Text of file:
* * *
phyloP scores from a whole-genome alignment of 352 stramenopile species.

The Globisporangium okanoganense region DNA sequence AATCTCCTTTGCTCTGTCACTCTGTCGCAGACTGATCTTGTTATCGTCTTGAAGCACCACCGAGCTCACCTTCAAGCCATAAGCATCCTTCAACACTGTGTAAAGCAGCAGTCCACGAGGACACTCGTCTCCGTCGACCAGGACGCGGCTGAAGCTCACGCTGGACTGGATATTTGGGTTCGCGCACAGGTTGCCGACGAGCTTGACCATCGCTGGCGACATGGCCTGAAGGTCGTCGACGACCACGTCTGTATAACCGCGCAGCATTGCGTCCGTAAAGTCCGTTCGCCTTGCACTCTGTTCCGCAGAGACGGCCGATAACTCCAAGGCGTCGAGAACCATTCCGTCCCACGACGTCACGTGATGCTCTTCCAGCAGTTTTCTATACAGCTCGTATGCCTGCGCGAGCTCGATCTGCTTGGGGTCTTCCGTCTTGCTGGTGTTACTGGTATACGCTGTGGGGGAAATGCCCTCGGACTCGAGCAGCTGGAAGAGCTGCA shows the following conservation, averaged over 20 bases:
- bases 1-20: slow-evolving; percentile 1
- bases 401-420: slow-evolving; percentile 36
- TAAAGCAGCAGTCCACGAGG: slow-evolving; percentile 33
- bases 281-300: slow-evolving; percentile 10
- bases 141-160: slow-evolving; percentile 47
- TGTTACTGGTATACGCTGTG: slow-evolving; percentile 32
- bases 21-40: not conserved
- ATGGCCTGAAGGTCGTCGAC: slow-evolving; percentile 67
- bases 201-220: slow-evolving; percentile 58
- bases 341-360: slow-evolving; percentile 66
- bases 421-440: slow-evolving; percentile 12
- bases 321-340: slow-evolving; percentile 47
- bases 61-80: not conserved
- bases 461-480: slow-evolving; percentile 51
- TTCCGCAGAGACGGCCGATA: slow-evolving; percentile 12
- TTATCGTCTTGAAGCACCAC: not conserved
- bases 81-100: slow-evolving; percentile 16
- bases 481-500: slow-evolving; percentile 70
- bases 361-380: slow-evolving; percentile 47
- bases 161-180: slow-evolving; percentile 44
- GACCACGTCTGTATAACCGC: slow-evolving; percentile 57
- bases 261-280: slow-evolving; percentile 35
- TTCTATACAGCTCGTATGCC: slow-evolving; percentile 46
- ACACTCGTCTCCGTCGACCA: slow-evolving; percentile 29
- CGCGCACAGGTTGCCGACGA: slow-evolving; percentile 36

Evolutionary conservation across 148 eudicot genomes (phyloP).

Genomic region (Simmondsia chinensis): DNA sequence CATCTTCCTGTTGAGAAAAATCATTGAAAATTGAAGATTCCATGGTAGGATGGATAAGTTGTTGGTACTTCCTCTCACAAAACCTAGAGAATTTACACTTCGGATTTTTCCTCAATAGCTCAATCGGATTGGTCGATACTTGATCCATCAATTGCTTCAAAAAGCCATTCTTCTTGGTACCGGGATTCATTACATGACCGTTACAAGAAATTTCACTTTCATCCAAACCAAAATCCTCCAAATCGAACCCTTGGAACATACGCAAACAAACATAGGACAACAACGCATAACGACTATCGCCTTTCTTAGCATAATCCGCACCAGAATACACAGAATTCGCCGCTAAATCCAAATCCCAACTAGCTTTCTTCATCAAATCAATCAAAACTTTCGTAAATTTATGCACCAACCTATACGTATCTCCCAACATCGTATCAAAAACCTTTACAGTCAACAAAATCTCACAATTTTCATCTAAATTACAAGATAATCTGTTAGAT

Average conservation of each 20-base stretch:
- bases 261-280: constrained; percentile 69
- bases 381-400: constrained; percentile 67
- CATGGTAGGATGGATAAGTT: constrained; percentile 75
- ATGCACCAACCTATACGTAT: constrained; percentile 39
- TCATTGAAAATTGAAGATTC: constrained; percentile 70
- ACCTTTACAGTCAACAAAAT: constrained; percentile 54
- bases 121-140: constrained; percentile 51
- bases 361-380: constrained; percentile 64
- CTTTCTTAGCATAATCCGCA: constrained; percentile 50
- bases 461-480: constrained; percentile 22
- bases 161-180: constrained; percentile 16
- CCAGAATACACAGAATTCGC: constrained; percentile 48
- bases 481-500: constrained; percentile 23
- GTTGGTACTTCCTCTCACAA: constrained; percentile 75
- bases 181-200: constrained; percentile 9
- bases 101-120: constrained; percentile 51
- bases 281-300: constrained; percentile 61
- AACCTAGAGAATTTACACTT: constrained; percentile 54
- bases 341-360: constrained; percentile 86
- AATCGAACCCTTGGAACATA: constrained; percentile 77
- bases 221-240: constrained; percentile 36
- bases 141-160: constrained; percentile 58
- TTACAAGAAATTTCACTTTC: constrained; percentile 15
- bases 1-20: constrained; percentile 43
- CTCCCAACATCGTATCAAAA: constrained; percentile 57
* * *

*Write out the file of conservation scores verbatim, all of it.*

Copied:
phyloP scores from a whole-genome alignment of 352 stramenopile species.

The Globisporangium okanoganense region DNA sequence AATCTCCTTTGCTCTGTCACTCTGTCGCAGACTGATCTTGTTATCGTCTTGAAGCACCACCGAGCTCACCTTCAAGCCATAAGCATCCTTCAACACTGTGTAAAGCAGCAGTCCACGAGGACACTCGTCTCCGTCGACCAGGACGCGGCTGAAGCTCACGCTGGACTGGATATTTGGGTTCGCGCACAGGTTGCCGACGAGCTTGACCATCGCTGGCGACATGGCCTGAAGGTCGTCGACGACCACGTCTGTATAACCGCGCAGCATTGCGTCCGTAAAGTCCGTTCGCCTTGCACTCTGTTCCGCAGAGACGGCCGATAACTCCAAGGCGTCGAGAACCATTCCGTCCCACGACGTCACGTGATGCTCTTCCAGCAGTTTTCTATACAGCTCGTATGCCTGCGCGAGCTCGATCTGCTTGGGGTCTTCCGTCTTGCTGGTGTTACTGGTATACGCTGTGGGGGAAATGCCCTCGGACTCGAGCAGCTGGAAGAGCTGCA shows the following conservation, averaged over 20 bases:
- bases 1-20: slow-evolving; percentile 1
- bases 401-420: slow-evolving; percentile 36
- TAAAGCAGCAGTCCACGAGG: slow-evolving; percentile 33
- bases 281-300: slow-evolving; percentile 10
- bases 141-160: slow-evolving; percentile 47
- TGTTACTGGTATACGCTGTG: slow-evolving; percentile 32
- bases 21-40: not conserved
- ATGGCCTGAAGGTCGTCGAC: slow-evolving; percentile 67
- bases 201-220: slow-evolving; percentile 58
- bases 341-360: slow-evolving; percentile 66
- bases 421-440: slow-evolving; percentile 12
- bases 321-340: slow-evolving; percentile 47
- bases 61-80: not conserved
- bases 461-480: slow-evolving; percentile 51
- TTCCGCAGAGACGGCCGATA: slow-evolving; percentile 12
- TTATCGTCTTGAAGCACCAC: not conserved
- bases 81-100: slow-evolving; percentile 16
- bases 481-500: slow-evolving; percentile 70
- bases 361-380: slow-evolving; percentile 47
- bases 161-180: slow-evolving; percentile 44
- GACCACGTCTGTATAACCGC: slow-evolving; percentile 57
- bases 261-280: slow-evolving; percentile 35
- TTCTATACAGCTCGTATGCC: slow-evolving; percentile 46
- ACACTCGTCTCCGTCGACCA: slow-evolving; percentile 29
- CGCGCACAGGTTGCCGACGA: slow-evolving; percentile 36

Evolutionary conservation across 148 eudicot genomes (phyloP).

Genomic region (Simmondsia chinensis): DNA sequence CATCTTCCTGTTGAGAAAAATCATTGAAAATTGAAGATTCCATGGTAGGATGGATAAGTTGTTGGTACTTCCTCTCACAAAACCTAGAGAATTTACACTTCGGATTTTTCCTCAATAGCTCAATCGGATTGGTCGATACTTGATCCATCAATTGCTTCAAAAAGCCATTCTTCTTGGTACCGGGATTCATTACATGACCGTTACAAGAAATTTCACTTTCATCCAAACCAAAATCCTCCAAATCGAACCCTTGGAACATACGCAAACAAACATAGGACAACAACGCATAACGACTATCGCCTTTCTTAGCATAATCCGCACCAGAATACACAGAATTCGCCGCTAAATCCAAATCCCAACTAGCTTTCTTCATCAAATCAATCAAAACTTTCGTAAATTTATGCACCAACCTATACGTATCTCCCAACATCGTATCAAAAACCTTTACAGTCAACAAAATCTCACAATTTTCATCTAAATTACAAGATAATCTGTTAGAT

Average conservation of each 20-base stretch:
- bases 261-280: constrained; percentile 69
- bases 381-400: constrained; percentile 67
- CATGGTAGGATGGATAAGTT: constrained; percentile 75
- ATGCACCAACCTATACGTAT: constrained; percentile 39
- TCATTGAAAATTGAAGATTC: constrained; percentile 70
- ACCTTTACAGTCAACAAAAT: constrained; percentile 54
- bases 121-140: constrained; percentile 51
- bases 361-380: constrained; percentile 64
- CTTTCTTAGCATAATCCGCA: constrained; percentile 50
- bases 461-480: constrained; percentile 22
- bases 161-180: constrained; percentile 16
- CCAGAATACACAGAATTCGC: constrained; percentile 48
- bases 481-500: constrained; percentile 23
- GTTGGTACTTCCTCTCACAA: constrained; percentile 75
- bases 181-200: constrained; percentile 9
- bases 101-120: constrained; percentile 51
- bases 281-300: constrained; percentile 61
- AACCTAGAGAATTTACACTT: constrained; percentile 54
- bases 341-360: constrained; percentile 86
- AATCGAACCCTTGGAACATA: constrained; percentile 77
- bases 221-240: constrained; percentile 36
- bases 141-160: constrained; percentile 58
- TTACAAGAAATTTCACTTTC: constrained; percentile 15
- bases 1-20: constrained; percentile 43
- CTCCCAACATCGTATCAAAA: constrained; percentile 57